DJI Makes Security A Priority After Flaw Discovered
DJI said it is working to improve the security of its drone apps after a flaw put the privacy of its users at risk.
The company’s official apps for iOS and Android, which are used to control drones like the Spark and the DJI Phantom 4 Pro, could previously be ‘hotpatched’, allowing code to be downloaded and run whenever a device is connected to the internet.
This means new code does not need to go through the typical approval processes of Apple and Google’s app stores, and can potentially allow attackers to install malware.
“We have updated the apps to remove the suspect code… We are going through all the code now to see if there’s anything else we didn’t know about,” DJI spokesman Adman Lisberg told Reuters.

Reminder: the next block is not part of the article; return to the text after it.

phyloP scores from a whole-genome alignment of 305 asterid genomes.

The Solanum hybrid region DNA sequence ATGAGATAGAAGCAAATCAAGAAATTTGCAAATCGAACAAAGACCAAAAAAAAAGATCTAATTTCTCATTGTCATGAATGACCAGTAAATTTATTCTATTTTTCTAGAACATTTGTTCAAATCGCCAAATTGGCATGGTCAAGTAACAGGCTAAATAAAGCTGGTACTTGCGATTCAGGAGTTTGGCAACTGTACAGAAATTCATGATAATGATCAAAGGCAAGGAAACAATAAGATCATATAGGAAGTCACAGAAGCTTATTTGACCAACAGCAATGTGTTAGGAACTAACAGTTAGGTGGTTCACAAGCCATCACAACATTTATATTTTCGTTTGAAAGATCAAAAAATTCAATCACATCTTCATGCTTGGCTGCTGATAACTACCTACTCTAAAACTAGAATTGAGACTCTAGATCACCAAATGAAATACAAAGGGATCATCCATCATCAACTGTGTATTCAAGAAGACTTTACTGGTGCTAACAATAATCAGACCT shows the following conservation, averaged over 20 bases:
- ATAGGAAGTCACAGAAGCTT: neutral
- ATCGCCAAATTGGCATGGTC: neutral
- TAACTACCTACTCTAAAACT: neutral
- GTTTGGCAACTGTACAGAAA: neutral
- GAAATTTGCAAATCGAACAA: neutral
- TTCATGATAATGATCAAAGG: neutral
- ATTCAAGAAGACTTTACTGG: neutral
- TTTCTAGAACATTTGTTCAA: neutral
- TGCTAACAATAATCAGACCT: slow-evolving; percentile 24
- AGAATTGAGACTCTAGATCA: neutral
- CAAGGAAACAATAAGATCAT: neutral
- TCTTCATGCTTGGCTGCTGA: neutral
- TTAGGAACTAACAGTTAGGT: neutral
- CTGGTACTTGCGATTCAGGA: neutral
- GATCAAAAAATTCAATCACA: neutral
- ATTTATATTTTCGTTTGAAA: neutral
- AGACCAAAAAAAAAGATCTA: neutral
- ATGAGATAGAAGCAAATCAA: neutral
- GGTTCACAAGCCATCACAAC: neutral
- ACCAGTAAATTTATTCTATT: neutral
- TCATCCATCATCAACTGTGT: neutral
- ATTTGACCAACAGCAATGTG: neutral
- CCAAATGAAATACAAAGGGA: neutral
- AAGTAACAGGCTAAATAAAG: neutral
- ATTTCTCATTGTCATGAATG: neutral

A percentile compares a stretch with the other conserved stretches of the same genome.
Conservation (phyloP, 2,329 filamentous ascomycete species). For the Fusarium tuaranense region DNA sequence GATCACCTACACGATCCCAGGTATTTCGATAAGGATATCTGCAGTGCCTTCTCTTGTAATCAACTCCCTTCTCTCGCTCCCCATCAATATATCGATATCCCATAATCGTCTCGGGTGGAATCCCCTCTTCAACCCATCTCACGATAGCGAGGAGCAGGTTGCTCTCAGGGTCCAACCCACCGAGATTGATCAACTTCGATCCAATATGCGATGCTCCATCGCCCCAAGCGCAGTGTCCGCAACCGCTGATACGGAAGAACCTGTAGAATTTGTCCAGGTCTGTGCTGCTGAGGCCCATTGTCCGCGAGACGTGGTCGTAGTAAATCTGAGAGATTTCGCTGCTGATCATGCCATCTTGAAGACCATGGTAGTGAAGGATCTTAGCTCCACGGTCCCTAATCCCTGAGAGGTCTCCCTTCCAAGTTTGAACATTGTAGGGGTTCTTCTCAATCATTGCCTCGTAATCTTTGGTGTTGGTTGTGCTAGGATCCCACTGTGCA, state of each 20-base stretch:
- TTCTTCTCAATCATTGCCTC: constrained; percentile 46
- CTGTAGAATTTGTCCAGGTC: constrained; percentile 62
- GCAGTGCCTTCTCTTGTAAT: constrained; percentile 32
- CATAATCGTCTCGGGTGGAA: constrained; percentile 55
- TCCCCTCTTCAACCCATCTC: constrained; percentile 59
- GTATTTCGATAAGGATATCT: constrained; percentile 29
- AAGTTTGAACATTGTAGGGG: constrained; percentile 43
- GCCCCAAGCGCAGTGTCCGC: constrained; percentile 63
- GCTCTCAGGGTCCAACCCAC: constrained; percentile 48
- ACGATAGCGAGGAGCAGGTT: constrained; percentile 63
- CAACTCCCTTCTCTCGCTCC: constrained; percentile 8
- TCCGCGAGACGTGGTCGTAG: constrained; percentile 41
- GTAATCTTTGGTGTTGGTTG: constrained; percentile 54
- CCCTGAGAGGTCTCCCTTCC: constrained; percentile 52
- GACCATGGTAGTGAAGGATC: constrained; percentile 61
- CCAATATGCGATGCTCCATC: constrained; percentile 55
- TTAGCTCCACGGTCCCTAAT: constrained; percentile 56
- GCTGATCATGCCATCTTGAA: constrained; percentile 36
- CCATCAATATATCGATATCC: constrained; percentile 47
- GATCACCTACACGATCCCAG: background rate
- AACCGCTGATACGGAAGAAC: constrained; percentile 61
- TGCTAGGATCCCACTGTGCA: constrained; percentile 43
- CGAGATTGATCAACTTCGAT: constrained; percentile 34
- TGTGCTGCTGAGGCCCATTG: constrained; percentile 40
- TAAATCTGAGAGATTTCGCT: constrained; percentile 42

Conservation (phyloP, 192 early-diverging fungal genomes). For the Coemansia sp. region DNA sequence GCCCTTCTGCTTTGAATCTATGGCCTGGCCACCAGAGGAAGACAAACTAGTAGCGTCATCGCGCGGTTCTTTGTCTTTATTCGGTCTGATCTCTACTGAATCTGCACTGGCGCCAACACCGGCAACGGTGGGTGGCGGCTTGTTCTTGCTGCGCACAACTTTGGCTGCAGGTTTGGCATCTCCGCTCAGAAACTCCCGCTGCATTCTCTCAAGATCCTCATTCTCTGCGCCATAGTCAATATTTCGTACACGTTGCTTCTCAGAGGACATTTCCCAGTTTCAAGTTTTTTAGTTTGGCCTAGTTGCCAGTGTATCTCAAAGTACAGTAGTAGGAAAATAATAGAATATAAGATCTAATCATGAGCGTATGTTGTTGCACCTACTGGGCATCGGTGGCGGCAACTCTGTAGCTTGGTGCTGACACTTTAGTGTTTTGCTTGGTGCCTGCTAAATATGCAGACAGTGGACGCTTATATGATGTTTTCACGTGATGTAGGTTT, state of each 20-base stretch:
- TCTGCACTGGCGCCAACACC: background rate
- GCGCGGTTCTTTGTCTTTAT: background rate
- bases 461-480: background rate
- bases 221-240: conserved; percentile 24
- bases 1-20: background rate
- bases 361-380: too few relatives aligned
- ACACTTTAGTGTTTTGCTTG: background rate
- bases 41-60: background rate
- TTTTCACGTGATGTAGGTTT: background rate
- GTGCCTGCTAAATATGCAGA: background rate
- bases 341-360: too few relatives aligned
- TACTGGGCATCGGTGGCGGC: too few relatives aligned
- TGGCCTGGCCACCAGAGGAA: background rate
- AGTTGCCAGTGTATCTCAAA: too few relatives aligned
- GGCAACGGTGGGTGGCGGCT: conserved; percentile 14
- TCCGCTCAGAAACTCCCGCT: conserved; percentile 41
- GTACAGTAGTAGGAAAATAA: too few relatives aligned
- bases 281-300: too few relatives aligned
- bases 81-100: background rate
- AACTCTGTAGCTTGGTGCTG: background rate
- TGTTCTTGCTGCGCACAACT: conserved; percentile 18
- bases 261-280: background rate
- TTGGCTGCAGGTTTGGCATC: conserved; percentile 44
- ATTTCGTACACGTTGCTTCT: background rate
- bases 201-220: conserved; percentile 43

In addition, DJI announced last week it was introducing a ‘bug bounty’ program to reward people who discover and report software issues to the company.
“Security researchers, academic scholars and independent experts often provide a valuable service by analyzing the code in DJI’s apps and other software products and bringing concerns to public attention,” said DJI director of technical standards Walter Stockwell.
“DJI wants to learn from their experiences as we constantly strive to improve our products, and we are willing to pay rewards for the discoveries they make,” Stockwell said.
Rewards will range from US$100 to US$30,000 “depending on the potential impact of the threat”.
DJI recognised it had “not previously offered formal lines of communication about software issues to security researchers, many of whom have raised their concerns on social media or other forums when they could not determine how best to bring these issues to DJI’s attention”.